The disruptive Japanese telco only launched 4G back in March, but is now targetting 70% coverage of Japan by the same time next year

When Rakuten Mobile exploded onto the Japanese telecoms scene, it was immediately clear that this was a company planning on doing things differently. Deploying an end-to-end fully virtualised, cloud-native mobile network, Rakuten said that its minimal reliance on traditional RAN hardware would lead to a far cheaper rollout, which in turn meant cheaper rates for customers. 
Indeed, the company announced an aggressive pricing scheme, undercutting its major rivals, even offering free year-long subscriptions for the first three million customers. Back in June, just two months since launch, Rakuten announced that one million applicants had applied for its unlimited LTE service, meaning a further two million could still be eligible for the free subscription package. 
Rakuten’s focus on virtualised RAN has also allowed it to rollout and upgrade its network rapidly. In June, the company said it had activated 5,739 base stations, with a further 7,487 under contract. On Tuesday, Rakuten CEO Mickey Mikitani said that the rollout was accelerating ahead of schedule; previous plans aimed for 96% population coverage by 2026, but the executive now believe this target could be hit as soon as next summer.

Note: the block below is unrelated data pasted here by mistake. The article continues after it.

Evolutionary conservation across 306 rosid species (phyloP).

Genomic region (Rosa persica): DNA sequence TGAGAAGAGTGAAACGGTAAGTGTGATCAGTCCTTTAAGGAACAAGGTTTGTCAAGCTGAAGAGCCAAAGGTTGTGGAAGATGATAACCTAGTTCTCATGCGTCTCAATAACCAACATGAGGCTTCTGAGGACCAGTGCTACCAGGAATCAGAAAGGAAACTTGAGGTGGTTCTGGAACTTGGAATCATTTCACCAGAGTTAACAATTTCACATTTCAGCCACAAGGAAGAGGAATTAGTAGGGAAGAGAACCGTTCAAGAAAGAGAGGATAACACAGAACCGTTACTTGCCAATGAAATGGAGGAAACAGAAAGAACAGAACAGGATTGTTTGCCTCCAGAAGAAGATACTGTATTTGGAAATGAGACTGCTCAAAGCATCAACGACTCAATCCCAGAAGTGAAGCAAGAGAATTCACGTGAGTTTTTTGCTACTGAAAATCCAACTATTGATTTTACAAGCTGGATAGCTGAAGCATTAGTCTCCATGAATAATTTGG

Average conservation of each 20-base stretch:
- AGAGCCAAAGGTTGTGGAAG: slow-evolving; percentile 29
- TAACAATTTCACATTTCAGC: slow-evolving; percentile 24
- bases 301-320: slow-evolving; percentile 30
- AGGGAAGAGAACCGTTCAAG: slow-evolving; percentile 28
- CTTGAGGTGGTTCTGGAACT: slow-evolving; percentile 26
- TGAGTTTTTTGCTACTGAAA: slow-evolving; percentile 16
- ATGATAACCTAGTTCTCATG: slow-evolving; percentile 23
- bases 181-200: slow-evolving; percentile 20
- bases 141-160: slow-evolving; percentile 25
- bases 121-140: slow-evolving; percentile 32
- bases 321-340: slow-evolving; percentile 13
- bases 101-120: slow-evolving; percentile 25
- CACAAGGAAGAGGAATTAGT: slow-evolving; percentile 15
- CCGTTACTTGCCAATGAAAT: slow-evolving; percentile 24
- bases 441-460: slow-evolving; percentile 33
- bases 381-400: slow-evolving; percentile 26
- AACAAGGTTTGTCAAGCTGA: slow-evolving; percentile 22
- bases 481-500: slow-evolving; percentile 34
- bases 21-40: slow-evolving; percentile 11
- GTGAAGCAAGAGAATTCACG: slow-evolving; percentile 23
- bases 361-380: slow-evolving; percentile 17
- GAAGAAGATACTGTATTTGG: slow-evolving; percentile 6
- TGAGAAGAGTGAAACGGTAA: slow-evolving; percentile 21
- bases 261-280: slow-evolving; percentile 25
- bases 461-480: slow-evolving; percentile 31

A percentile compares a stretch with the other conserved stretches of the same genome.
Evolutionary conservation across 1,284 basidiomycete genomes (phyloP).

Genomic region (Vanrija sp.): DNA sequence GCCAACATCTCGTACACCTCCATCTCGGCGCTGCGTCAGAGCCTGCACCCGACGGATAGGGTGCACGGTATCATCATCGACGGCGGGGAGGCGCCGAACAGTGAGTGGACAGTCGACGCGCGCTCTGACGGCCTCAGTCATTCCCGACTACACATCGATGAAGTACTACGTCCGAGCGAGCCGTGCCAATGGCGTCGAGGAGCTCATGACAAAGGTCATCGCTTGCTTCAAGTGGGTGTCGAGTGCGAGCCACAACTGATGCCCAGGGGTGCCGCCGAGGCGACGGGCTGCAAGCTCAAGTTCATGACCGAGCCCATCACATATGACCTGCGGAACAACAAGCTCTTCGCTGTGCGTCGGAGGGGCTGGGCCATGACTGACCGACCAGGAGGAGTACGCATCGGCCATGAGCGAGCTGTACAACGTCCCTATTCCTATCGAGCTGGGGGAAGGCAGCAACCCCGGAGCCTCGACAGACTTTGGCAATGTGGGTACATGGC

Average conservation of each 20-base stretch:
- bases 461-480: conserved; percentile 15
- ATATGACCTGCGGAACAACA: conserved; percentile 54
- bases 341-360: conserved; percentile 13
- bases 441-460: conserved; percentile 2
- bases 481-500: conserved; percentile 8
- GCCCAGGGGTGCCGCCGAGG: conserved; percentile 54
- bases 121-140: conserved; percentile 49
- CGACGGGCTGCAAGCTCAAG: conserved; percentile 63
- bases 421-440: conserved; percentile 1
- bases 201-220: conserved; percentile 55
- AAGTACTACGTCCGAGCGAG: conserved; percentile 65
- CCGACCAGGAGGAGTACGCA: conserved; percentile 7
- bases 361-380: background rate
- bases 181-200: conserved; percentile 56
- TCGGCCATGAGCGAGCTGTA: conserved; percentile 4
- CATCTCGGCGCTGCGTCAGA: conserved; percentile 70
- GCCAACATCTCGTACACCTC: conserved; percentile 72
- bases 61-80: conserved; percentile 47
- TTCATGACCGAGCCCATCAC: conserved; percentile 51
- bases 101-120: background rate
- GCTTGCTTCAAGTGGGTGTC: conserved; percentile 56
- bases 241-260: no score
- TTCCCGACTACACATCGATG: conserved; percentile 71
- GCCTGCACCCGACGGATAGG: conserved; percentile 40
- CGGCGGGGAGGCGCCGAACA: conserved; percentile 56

While the company’s LTE deployment continues to go from strength to strength, its 5G plans have faced set backs this year. 
Initially planned for commercial launch in June this year, the coronavirus pandemic has upset various supply chains, forcing back timelines. Nonetheless, the launch could be just around the corner, with CTO Tareq Amin saying that the operator plans to begin offering services in limited locations as soon as September.
Rakuten’s 5G network, like its 4G, will also be based on open RAN principles, meaning it will draw great attention from around the world. In June, Rakuten announced plans to develop its own standalone 5G core with NEC Corporation, which will ultimately be available on the Rakuten Communications Platform – the platform on which Rakuten hopes to offer connectivity services to countries beyond its native Japan. 
If Rakuten’s virtualised RAN experiment proves a success, it could have a major influence on operators around the world.
Also in the news: